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Trade catalog, Reed & Keller: Florist's Wire Designs

Catalog Data

Company:
Reed & Keller  Search this
Medium:
Paper
Dimensions:
11 × 7 3/4 in. (27.9 × 19.7 cm)
Type:
Trade catalogs
Date:
ca. 1893
Period:
Victorian (1837-1901)
Description:
Wholesale trade catalog printed for florist company Reed and Keller of 122 West 25th Street, New York, New York. Back and front cover of catalog mentions the company exhibit at the World's Columbian Exposition in Chicago, 1893. Back cover references an innovation award given by a board of international judges at the exposition. Wholesale catalog includes images and prices for ornamental wire designs for cut flowers, baskets, pots, metal designs, immortelles, rustic furniture, sprayers and other supplies.
Label Text:
Set pieces or set designs were among the most popular floral arrangements in the second half of the nineteenth century. The term set piece is a usually applied to designs in a wide variety of forms, which are often symbolic in character. Typical of the Victorian style, these designs were elaborate and massive. Set pieces were usually made up on wire frames in the desired shape, which acted as a foundation for the floral arrangement. Commercially produced, heavy-gaged wire frames, fabricated from either plain or copper-plated wire, became available for flower arrangements between 1860 and 1864. From the time they were introduced to the early 1900s, wire flower frame foundations for elaborate set piece designs were the basis of the retail floral industry. Wire flower frames were the product of the thriving iron industry and the ability to mass produce, which developed during the Industrial Revolution. They were constructed and sold by wire crafters who operated their own wirework businesses or by the wholesalers of florist supplies. Companies such as Cokely’s, Kellogg’s, Reed & Keller, and James Rasjik, among others were key to the development of these designs into increasingly novel shapes made available to a widespread audience. Hundreds of designs of floral frames were available and shown in catalogs, which were essential to success of wire works and their distribution. Flower frames designs were ordered for special celebrations, holidays, weddings, and funerals.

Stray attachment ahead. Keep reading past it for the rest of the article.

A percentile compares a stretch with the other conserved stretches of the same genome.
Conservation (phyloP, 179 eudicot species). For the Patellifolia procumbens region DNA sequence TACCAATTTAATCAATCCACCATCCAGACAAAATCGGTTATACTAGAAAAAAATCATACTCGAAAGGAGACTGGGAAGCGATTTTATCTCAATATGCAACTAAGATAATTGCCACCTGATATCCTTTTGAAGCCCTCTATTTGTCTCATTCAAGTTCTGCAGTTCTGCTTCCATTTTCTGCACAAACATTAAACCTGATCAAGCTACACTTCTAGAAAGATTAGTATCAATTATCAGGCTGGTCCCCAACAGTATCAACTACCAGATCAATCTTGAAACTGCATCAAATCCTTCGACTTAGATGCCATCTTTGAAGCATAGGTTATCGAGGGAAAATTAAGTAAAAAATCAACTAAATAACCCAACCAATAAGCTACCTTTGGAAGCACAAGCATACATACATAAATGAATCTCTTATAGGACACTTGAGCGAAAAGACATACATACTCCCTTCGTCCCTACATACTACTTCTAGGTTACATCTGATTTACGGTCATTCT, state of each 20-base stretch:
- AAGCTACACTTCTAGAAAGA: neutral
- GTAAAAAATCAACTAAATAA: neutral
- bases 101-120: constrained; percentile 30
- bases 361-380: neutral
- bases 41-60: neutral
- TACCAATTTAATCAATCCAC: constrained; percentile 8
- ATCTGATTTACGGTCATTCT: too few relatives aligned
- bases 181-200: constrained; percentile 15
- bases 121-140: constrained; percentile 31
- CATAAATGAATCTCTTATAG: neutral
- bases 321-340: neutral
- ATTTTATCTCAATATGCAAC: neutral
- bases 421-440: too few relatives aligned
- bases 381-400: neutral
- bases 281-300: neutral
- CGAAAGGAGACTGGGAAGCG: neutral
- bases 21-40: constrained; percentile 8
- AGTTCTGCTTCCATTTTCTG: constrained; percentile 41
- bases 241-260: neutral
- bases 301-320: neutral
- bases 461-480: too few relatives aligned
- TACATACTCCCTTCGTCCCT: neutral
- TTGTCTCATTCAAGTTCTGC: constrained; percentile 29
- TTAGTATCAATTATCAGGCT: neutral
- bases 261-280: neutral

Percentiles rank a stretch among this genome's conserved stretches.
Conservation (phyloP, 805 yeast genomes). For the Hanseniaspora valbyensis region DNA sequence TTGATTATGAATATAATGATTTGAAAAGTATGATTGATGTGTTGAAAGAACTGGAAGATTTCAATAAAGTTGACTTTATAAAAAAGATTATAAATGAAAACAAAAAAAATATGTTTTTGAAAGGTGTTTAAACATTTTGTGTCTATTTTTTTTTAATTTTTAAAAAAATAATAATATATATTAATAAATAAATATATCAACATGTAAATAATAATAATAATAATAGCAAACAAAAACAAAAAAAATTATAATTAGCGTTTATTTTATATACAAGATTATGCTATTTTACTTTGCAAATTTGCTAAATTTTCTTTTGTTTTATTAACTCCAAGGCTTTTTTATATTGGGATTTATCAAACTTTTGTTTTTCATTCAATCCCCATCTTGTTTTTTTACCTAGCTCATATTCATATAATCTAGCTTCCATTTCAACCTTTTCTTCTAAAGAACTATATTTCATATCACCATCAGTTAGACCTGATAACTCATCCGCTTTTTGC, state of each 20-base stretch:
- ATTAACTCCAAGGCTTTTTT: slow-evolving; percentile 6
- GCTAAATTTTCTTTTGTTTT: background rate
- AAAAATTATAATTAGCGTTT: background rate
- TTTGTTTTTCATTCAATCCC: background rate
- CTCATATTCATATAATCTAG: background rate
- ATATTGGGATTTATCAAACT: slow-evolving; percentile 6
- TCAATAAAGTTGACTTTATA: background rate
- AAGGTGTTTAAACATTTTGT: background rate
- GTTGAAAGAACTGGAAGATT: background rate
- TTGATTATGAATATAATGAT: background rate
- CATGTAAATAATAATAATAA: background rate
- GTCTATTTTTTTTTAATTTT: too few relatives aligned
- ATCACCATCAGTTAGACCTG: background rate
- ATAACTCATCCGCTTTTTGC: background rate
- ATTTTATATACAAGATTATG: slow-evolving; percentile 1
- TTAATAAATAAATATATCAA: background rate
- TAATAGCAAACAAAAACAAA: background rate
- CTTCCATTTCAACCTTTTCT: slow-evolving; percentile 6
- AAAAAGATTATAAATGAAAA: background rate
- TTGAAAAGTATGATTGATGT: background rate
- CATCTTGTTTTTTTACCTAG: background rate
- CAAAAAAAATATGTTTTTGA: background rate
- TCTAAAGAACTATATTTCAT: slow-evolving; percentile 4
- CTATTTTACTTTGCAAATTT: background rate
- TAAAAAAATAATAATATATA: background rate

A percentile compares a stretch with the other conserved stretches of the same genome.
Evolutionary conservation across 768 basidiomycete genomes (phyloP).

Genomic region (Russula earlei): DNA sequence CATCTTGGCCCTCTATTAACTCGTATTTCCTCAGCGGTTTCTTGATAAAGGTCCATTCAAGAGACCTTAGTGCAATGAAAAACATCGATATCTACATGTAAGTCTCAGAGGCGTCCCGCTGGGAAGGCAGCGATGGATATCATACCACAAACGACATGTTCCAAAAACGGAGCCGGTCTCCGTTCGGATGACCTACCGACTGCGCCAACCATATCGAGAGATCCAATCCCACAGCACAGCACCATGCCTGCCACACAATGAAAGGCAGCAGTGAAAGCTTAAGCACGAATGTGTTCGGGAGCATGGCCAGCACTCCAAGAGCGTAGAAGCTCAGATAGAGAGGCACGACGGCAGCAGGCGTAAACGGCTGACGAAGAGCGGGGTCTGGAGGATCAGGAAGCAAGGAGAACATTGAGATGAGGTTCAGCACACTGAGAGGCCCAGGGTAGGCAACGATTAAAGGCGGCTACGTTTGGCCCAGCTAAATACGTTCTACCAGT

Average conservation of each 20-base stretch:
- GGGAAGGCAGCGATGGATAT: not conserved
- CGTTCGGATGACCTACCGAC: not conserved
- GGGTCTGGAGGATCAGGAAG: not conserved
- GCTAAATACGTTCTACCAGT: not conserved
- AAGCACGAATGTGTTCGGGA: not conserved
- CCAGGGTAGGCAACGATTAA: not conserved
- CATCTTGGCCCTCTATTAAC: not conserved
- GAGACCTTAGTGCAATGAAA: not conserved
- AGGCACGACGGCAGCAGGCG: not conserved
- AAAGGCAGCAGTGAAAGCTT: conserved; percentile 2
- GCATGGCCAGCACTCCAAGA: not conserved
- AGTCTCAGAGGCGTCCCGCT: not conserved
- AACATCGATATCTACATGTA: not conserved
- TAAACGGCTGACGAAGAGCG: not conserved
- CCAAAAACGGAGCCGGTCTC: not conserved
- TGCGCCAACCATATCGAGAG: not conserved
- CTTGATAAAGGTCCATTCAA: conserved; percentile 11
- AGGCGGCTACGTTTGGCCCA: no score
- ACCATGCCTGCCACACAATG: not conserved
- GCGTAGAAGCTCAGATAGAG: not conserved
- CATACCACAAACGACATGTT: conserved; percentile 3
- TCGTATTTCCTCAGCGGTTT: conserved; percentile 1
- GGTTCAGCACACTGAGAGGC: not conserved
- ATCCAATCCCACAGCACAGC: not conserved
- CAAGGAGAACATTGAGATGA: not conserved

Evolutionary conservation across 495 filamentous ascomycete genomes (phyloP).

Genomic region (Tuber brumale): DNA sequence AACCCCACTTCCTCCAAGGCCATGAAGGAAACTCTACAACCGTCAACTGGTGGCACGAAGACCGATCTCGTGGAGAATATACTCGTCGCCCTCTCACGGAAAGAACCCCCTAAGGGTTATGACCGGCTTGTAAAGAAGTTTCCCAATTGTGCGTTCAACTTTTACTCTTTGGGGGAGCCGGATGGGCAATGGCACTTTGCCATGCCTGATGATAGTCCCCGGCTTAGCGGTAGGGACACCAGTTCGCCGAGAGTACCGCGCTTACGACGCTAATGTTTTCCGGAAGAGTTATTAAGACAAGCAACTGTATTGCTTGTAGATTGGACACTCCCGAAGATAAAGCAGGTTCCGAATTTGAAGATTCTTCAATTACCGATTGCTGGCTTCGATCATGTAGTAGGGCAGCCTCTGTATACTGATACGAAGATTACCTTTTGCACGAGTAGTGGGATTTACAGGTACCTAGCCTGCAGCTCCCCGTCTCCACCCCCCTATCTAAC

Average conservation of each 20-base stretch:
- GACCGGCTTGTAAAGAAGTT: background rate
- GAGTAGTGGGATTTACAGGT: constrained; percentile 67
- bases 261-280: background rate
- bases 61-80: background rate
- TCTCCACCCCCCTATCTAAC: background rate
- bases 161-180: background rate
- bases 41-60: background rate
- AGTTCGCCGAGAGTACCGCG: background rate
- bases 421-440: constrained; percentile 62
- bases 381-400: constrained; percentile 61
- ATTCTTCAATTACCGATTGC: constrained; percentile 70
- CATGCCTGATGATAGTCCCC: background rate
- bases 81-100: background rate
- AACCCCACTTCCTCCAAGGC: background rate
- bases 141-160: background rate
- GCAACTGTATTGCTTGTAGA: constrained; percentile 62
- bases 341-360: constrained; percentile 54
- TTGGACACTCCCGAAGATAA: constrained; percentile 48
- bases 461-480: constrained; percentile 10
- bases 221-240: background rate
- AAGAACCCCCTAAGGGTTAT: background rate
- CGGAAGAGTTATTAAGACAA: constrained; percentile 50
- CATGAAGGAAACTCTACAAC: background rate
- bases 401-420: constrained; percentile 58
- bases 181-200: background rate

Topic:
advertisements  Search this
chromolithographs  Search this
trade catalogs  Search this
advertising  Search this
bulbs  Search this
Floral decorations  Search this
floriculture  Search this
Flower arrangement  Search this
flowers (plants)  Search this
Funeral decorations  Search this
gardening  Search this
horticulture  Search this
marketing  Search this
nurseries (horticulture)  Search this
print advertising  Search this
Seed industry and trade  Search this
Credit Line:
Smithsonian Gardens, Horticultural Artifacts Collection. Donated in memory of Stewart N. & Edna R. Dutterer.
Accession number:
1999.002.003
Restrictions & Rights:
Usage conditions apply
See more items in:
Horticultural Artifacts Collection
Data Source:
Smithsonian Gardens
GUID:
http://n2t.net/ark:/65665/aq488c3f7a9-865e-416d-a926-5b5de08d85f2
EDAN-URL:
edanmdm:hac_1999.002.003